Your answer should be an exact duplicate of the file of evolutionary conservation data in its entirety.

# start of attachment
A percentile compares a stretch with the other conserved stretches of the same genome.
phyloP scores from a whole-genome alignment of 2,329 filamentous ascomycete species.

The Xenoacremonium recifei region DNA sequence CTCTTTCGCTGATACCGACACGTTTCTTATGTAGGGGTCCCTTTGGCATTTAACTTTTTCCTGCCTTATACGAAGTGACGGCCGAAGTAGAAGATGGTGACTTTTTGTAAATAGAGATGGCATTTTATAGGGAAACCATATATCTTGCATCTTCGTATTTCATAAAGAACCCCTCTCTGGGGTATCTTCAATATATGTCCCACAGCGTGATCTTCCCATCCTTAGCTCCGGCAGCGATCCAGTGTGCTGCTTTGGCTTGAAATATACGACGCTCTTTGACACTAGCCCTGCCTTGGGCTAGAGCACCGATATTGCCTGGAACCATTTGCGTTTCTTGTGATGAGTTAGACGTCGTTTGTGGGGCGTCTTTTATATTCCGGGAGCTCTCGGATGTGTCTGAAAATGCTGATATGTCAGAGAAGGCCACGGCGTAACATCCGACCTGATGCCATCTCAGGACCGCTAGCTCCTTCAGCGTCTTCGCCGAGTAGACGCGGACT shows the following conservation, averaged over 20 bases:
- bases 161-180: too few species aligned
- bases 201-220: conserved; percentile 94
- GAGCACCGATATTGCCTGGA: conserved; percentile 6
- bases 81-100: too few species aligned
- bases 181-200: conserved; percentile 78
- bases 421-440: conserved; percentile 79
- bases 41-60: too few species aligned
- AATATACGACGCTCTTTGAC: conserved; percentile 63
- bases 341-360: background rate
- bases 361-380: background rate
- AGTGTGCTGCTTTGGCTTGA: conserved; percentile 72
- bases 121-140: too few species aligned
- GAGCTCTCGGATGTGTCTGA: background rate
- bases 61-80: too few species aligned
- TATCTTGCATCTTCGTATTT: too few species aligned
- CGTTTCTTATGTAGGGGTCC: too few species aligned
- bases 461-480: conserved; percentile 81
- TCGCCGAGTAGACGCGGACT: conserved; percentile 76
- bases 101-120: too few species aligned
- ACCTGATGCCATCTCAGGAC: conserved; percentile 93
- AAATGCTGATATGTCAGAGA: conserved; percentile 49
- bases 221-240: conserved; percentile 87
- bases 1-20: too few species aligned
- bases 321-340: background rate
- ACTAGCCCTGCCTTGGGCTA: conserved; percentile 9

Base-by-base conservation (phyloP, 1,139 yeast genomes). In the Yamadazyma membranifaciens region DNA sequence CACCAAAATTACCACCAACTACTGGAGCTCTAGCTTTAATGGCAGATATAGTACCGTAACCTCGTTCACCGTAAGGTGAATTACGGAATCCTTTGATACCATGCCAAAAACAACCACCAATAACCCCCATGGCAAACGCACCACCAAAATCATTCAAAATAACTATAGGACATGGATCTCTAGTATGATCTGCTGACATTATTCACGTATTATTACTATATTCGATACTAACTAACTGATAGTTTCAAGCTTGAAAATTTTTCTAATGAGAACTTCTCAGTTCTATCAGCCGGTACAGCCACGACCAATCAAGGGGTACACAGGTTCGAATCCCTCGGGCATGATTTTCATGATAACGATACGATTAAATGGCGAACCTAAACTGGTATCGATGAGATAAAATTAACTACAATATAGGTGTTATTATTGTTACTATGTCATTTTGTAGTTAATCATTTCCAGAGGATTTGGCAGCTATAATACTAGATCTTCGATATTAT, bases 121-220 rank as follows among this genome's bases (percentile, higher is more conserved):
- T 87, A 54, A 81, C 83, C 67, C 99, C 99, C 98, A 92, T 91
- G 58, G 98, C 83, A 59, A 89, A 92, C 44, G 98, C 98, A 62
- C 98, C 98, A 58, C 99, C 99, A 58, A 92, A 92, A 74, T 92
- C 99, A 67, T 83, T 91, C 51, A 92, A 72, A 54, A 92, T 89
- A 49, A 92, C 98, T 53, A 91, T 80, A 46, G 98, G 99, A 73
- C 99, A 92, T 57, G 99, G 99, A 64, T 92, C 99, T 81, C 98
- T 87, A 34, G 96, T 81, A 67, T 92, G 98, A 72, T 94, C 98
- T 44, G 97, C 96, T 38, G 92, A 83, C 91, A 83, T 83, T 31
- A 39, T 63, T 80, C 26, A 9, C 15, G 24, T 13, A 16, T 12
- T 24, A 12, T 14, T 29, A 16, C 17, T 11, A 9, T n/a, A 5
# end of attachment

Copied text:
A percentile compares a stretch with the other conserved stretches of the same genome.
phyloP scores from a whole-genome alignment of 2,329 filamentous ascomycete species.

The Xenoacremonium recifei region DNA sequence CTCTTTCGCTGATACCGACACGTTTCTTATGTAGGGGTCCCTTTGGCATTTAACTTTTTCCTGCCTTATACGAAGTGACGGCCGAAGTAGAAGATGGTGACTTTTTGTAAATAGAGATGGCATTTTATAGGGAAACCATATATCTTGCATCTTCGTATTTCATAAAGAACCCCTCTCTGGGGTATCTTCAATATATGTCCCACAGCGTGATCTTCCCATCCTTAGCTCCGGCAGCGATCCAGTGTGCTGCTTTGGCTTGAAATATACGACGCTCTTTGACACTAGCCCTGCCTTGGGCTAGAGCACCGATATTGCCTGGAACCATTTGCGTTTCTTGTGATGAGTTAGACGTCGTTTGTGGGGCGTCTTTTATATTCCGGGAGCTCTCGGATGTGTCTGAAAATGCTGATATGTCAGAGAAGGCCACGGCGTAACATCCGACCTGATGCCATCTCAGGACCGCTAGCTCCTTCAGCGTCTTCGCCGAGTAGACGCGGACT shows the following conservation, averaged over 20 bases:
- bases 161-180: too few species aligned
- bases 201-220: conserved; percentile 94
- GAGCACCGATATTGCCTGGA: conserved; percentile 6
- bases 81-100: too few species aligned
- bases 181-200: conserved; percentile 78
- bases 421-440: conserved; percentile 79
- bases 41-60: too few species aligned
- AATATACGACGCTCTTTGAC: conserved; percentile 63
- bases 341-360: background rate
- bases 361-380: background rate
- AGTGTGCTGCTTTGGCTTGA: conserved; percentile 72
- bases 121-140: too few species aligned
- GAGCTCTCGGATGTGTCTGA: background rate
- bases 61-80: too few species aligned
- TATCTTGCATCTTCGTATTT: too few species aligned
- CGTTTCTTATGTAGGGGTCC: too few species aligned
- bases 461-480: conserved; percentile 81
- TCGCCGAGTAGACGCGGACT: conserved; percentile 76
- bases 101-120: too few species aligned
- ACCTGATGCCATCTCAGGAC: conserved; percentile 93
- AAATGCTGATATGTCAGAGA: conserved; percentile 49
- bases 221-240: conserved; percentile 87
- bases 1-20: too few species aligned
- bases 321-340: background rate
- ACTAGCCCTGCCTTGGGCTA: conserved; percentile 9

Base-by-base conservation (phyloP, 1,139 yeast genomes). In the Yamadazyma membranifaciens region DNA sequence CACCAAAATTACCACCAACTACTGGAGCTCTAGCTTTAATGGCAGATATAGTACCGTAACCTCGTTCACCGTAAGGTGAATTACGGAATCCTTTGATACCATGCCAAAAACAACCACCAATAACCCCCATGGCAAACGCACCACCAAAATCATTCAAAATAACTATAGGACATGGATCTCTAGTATGATCTGCTGACATTATTCACGTATTATTACTATATTCGATACTAACTAACTGATAGTTTCAAGCTTGAAAATTTTTCTAATGAGAACTTCTCAGTTCTATCAGCCGGTACAGCCACGACCAATCAAGGGGTACACAGGTTCGAATCCCTCGGGCATGATTTTCATGATAACGATACGATTAAATGGCGAACCTAAACTGGTATCGATGAGATAAAATTAACTACAATATAGGTGTTATTATTGTTACTATGTCATTTTGTAGTTAATCATTTCCAGAGGATTTGGCAGCTATAATACTAGATCTTCGATATTAT, bases 121-220 rank as follows among this genome's bases (percentile, higher is more conserved):
- T 87, A 54, A 81, C 83, C 67, C 99, C 99, C 98, A 92, T 91
- G 58, G 98, C 83, A 59, A 89, A 92, C 44, G 98, C 98, A 62
- C 98, C 98, A 58, C 99, C 99, A 58, A 92, A 92, A 74, T 92
- C 99, A 67, T 83, T 91, C 51, A 92, A 72, A 54, A 92, T 89
- A 49, A 92, C 98, T 53, A 91, T 80, A 46, G 98, G 99, A 73
- C 99, A 92, T 57, G 99, G 99, A 64, T 92, C 99, T 81, C 98
- T 87, A 34, G 96, T 81, A 67, T 92, G 98, A 72, T 94, C 98
- T 44, G 97, C 96, T 38, G 92, A 83, C 91, A 83, T 83, T 31
- A 39, T 63, T 80, C 26, A 9, C 15, G 24, T 13, A 16, T 12
- T 24, A 12, T 14, T 29, A 16, C 17, T 11, A 9, T n/a, A 5